Dr. Becker had experienced first-hand the heartache of ethoxyquin poisoning with her Rottweiler, Gemini. When Becker was in her sophomore year of vet school, 7-year-old Gemini went into liver failure after consuming food containing ethoxyquin. Becker got the food for free from a major pet food manufacturer who was giving away the stuff to vet students. It was then and there that Becker committed herself not to feed processed pet food ever again and began her quest for clean, healthy, pure foods in the pet food supply chain.

Unfortunately, ethoxyquin is still being used in many pet foods currently available on the market. It is used to preserve the fat in almost all fish meals – fat that is made from waste products.

If the label on the pet food doesn’t list exact ingredients, including the exact meat source, you have absolutely no idea what’s in that food. And because ethoxyquin is added before the raw ingredients are shipped to the pet food manufacturers, it doesn’t get listed or disclosed on the product label. In other words, the pet food company you purchase your cat’s or dog’s food from may not be adding ethoxyquin, but that doesn’t mean it isn’t in the fish meal in that food.

Don’t make the mistake of assuming if the fish meal product label doesn’t list ethoxyquin, it’s not in there. Unless the label specifically states the formula is ethoxyquin-free, or you call the manufacturer’s 1-800 number and are told it’s not in the raw materials they purchase nor added during their own manufacturing process, you should assume the formula contains ethoxyquin.

Fish meal also happens to be one of the main pet food ingredients also contaminated with mycotoxins.

3. Fish is not the natural food of cats.

While our cats seem to love seafood meals, fish was not the natural diet of cats’ ancient ancestors who came from the deserts of Africa. Cats’ natural prey are small furry land dwellers like mice. But even though the natural diet of cats isn’t seafood, they can get addicted to fish. In fact, kitties tend to become addicted to any protein they consume exclusively. Pet food companies are acutely aware of this phenomenon, which is why most cat food formulas are either fish or chicken based. These are the proteins cats most often form addictions to.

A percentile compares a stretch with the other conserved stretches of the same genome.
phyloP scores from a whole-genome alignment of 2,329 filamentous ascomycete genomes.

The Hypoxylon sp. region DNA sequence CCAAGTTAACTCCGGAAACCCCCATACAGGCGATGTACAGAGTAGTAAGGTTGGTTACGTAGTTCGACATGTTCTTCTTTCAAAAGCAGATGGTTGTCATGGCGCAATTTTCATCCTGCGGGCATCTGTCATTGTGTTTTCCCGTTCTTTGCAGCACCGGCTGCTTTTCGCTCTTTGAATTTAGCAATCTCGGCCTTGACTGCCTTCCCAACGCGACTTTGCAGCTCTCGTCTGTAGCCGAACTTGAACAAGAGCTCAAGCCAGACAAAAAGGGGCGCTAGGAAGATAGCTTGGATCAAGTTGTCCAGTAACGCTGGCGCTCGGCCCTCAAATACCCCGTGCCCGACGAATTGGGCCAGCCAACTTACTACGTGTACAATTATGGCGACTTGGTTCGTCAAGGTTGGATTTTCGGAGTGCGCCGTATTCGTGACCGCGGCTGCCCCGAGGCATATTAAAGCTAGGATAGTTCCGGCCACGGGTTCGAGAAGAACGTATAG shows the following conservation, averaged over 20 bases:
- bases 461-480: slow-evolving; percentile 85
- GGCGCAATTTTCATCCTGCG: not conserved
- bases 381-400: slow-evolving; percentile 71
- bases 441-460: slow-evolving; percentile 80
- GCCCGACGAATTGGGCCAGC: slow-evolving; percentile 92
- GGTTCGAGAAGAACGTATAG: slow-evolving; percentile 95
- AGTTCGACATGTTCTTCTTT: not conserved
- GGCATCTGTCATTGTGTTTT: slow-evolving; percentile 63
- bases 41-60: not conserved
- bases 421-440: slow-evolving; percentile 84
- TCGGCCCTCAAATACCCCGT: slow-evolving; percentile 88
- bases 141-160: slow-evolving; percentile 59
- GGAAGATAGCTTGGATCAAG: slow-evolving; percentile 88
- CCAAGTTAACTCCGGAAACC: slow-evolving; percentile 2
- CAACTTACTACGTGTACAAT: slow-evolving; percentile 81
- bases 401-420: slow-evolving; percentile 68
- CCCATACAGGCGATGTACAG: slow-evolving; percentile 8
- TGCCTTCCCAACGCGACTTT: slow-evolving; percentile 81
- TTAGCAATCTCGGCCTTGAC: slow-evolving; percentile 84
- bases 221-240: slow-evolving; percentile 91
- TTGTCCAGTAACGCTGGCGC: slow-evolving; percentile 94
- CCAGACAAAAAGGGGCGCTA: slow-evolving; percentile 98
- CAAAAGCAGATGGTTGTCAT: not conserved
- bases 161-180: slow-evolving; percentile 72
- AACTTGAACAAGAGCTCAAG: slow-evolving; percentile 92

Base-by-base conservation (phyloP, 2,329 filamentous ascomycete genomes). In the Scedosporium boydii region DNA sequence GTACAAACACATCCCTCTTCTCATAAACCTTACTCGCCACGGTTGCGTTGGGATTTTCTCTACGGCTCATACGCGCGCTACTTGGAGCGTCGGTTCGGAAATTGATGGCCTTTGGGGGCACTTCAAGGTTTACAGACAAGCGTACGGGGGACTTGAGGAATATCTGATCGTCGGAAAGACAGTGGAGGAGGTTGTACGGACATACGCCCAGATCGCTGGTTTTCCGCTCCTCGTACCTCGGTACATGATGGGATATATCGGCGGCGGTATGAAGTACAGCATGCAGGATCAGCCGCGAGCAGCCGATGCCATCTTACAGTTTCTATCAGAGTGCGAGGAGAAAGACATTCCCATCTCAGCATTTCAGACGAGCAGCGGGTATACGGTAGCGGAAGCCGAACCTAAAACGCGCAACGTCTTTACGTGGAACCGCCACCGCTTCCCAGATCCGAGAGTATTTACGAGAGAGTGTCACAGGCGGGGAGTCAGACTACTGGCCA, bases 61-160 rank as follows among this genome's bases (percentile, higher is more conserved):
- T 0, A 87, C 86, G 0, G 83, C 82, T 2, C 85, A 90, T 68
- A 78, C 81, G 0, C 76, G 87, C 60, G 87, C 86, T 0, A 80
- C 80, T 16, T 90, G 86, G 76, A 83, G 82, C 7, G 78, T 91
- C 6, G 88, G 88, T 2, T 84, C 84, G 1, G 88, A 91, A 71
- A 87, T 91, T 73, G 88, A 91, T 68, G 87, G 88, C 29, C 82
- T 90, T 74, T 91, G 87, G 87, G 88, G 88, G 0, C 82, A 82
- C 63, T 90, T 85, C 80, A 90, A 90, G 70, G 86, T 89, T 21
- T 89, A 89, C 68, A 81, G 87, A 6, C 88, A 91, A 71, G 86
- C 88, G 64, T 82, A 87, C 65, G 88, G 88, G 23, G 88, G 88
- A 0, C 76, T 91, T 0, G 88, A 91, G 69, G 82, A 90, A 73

4. Fish is one of the most highly allergenic foods for cats.

We need to rotate proteins in our pet’s diet because any food that is over-consumed can create an allergy over time. Alas, it turns out fish is one of the most highly allergenic foods for felines. Allergies cause systemic inflammation. Cats that eat allergenic foods over and over can end up with lung inflammation that can also lead to asthma,  one of the more commonly diagnosed inflammatory conditions in cats. There also appears to be a link between asthma and two contaminants found in fish — mercury and ethoxyquin.

5. Other effects from long-term ingestion of fish

  • Fish fed in high amounts can also lead to thiamine deficiency, which can cause loss of appetite, seizures, and even death.
  • Long-term ingestion of fish in cat food can also deplete vitamin E resources. Vitamin E deficiency can also cause a really painful condition called steatitis, which is yellow fat disease. If left untreated, steatitis can also be life-threatening.
  • Seafood is a very rich source of iodine, but cats aren’t designed to process a lot of iodine. Many animal nutritionists, including me, believe there’s a link between cats consuming too many iodine-rich foods and hyperthyroidism. There’s also been a link established between pop-top cans or canned cat food and hyperthyroidism.
  • The magnesium content in fish has been linked to urinary tract diseases in cats because a diet overloaded with the mineral magnesium can predispose your kitty to magnesium ammonium phosphate crystals, also known as MAP crystals or struvite crystals. Crystals are a big problem for many, many cats.